And we share that in common. It’s like this place we meet at. It’s like meeting in a physical place, except it’s a cerebral place. We meet in this imagined space, and we’ve been meeting there so long now, like 18 years, at first, it’s uncomfortable, it’s vulnerable, it’s all those things.

Now, we can meet there pretty quickly, and it’s calming and relaxing and a refuge. So, it’s good. And then you undercut the pleasures of that with all the intensity and hard work of craftsmanship. The rest of our work is just a craft. The imagination part’s really fun, but the craft part is hard.

Marling: It’s so true what you’re saying. And the question becomes, “Can you get good enough at the craft to take what you’ve come up within the Venn Diagram of our imaginations meeting where you can deliver writing, acting, directing, (and) storytelling as purely as we feel it there.

Zal Batmanglij: And also, you hope that someone underwrites it, will make it happen, and that’s a really cool moment in time. When we started writing this story, there was no place that would’ve made something this wild. And Netflix hadn’t even made “House of Cards” yet. And even when “House of Cards” came out, it’s so blue chip, that it’s not gonna be confused with “The OA” (laughter).

We set sail without a port to go to, and the port appeared. But if the port hadn’t appeared, we wouldn’t be able to make this experience.

Marling: Yeah, we’d just be at sea by ourselves (laughter), all alone. Which would be fine too.

The location-scouting for Part II and the use of setting to advance the plot is impeccable. Was San Francisco always a location that you had planned to set Part II from the get-go when creating the show?

Marling: One of the things we had definitely planned from the get-go is the idea of a narrative that was interested in genre slipstreaming. Part of that just came as a reaction to what it feels like to be alive right now in the world. It feels like we’re literally genre slipstreaming.

You wake up in the morning and the sun is coming through your window, and you’re moving through your routine, and you feel like you’re in a romantic comedy, and then you like go online, and you read some article about something that’s happened, and you’re like in a horror film.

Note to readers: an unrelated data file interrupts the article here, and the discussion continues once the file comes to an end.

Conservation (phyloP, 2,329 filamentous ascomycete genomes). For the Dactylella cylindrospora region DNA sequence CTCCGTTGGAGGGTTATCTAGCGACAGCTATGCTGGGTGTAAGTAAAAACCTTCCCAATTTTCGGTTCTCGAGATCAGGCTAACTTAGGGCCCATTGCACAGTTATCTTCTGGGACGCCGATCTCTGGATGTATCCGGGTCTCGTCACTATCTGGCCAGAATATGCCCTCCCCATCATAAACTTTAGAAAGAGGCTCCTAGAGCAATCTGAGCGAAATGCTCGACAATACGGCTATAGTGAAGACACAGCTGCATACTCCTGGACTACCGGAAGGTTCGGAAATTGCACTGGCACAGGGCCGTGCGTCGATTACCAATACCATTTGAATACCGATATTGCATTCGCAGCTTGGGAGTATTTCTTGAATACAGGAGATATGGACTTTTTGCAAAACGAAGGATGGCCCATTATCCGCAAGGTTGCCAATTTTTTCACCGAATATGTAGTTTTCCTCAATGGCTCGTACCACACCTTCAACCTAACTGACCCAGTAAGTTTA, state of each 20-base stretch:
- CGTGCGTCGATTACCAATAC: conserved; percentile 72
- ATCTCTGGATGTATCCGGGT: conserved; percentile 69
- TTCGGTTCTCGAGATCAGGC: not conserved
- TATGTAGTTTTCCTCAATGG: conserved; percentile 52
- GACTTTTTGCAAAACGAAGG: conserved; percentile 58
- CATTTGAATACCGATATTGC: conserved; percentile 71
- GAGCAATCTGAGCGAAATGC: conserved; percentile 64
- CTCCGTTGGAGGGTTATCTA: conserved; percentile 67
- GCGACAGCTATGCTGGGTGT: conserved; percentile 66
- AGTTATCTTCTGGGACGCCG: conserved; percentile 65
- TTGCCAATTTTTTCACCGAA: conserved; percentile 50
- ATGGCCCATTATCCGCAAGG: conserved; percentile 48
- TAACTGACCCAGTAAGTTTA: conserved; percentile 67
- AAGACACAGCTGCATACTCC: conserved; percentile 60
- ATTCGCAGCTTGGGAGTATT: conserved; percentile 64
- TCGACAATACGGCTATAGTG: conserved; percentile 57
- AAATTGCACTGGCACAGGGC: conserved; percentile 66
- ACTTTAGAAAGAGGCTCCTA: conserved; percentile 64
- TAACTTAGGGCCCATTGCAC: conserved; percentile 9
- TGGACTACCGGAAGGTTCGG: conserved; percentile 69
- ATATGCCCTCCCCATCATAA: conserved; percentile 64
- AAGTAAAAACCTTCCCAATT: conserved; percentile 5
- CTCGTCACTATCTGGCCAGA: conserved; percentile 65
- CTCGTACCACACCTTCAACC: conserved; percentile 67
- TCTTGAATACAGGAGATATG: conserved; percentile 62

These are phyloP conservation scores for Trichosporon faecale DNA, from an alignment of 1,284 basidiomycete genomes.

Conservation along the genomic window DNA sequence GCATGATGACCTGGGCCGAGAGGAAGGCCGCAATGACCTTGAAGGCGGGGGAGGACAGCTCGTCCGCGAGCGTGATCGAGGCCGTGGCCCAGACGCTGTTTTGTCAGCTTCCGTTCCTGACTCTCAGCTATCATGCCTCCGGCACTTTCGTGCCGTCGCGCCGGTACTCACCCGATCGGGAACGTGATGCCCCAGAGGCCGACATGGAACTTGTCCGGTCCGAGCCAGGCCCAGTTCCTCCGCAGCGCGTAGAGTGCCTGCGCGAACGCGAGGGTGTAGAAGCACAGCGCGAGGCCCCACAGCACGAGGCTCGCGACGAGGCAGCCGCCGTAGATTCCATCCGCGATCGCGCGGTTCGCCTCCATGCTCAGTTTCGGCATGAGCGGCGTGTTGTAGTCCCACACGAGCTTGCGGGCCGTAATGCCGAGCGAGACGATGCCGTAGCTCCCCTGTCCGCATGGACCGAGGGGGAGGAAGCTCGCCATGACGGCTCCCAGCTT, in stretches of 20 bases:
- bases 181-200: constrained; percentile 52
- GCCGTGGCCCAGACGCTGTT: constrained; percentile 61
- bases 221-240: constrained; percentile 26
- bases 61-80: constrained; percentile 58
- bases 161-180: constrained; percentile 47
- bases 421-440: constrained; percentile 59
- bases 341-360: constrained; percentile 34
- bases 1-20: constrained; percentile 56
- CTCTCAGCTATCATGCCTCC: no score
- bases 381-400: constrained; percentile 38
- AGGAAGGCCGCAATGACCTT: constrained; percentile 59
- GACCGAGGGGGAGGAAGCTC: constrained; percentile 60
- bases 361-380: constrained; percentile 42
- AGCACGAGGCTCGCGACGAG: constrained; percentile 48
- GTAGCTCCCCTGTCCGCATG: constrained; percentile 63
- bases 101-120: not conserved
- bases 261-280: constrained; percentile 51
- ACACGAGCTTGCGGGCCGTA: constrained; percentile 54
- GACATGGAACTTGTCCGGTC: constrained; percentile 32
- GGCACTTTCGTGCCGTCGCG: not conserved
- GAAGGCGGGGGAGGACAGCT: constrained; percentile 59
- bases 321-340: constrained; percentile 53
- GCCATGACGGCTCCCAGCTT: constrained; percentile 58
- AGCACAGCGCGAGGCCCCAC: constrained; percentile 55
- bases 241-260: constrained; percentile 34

The internet has created this fractured sense of reality in which you’re constantly inside different genres in a day. So, I think we were really interested in that feeling, that undercurrent.

And when we were designing the labyrinth of “The OA,” we plotted out all the twists and turns of it and what the center would be that you could arrive at before we ever wrote the first chapter. Part of that was the idea that ‘Part II’ would continue the narrative and answer a lot of the questions that part one raises but inside a different genre. And the genre that we were interested in was the noir.

Zal Batmanglij: And we started trying to find a definition for noir. And our favorite definition was a gangster movie without the gangsters because it’s the idea that it’s not just killing one bad guy or two bad guys, but it’s a whole city is to blame.

Like the way Los Angeles is in “Chinatown,” or San Francisco “The Maltese Falcon.” We came up here to explore, and, man, is this city rife with a lot of anxiety and weird currents and pressures. And people were really kind to us.

Marling: And San Francisco, as the epicenter of tech, seemed like a very interesting place to set a noir and to explore these ideas of, “How has technology infiltrated our lives? What aspects of it are good, but what are aspects are corrupt? What are we really letting in when we invite the smartphone into our lives?” They didn’t sell (the smartphone) to us as what it really is.

They were like, “Here, we’re going to sell you a phone,” and so we all took the phone, thinking “Yeah, we love to call people.” But it’s really a tiny computer. Nobody sold it to us as tiny computers. So, now we all have a tiny computer with us all the time, and that changes how we think, it changes how we imagine, it changes how we treat people.

Zal Batmanglij: How we treat ourselves.

Marling: How we think of ourselves.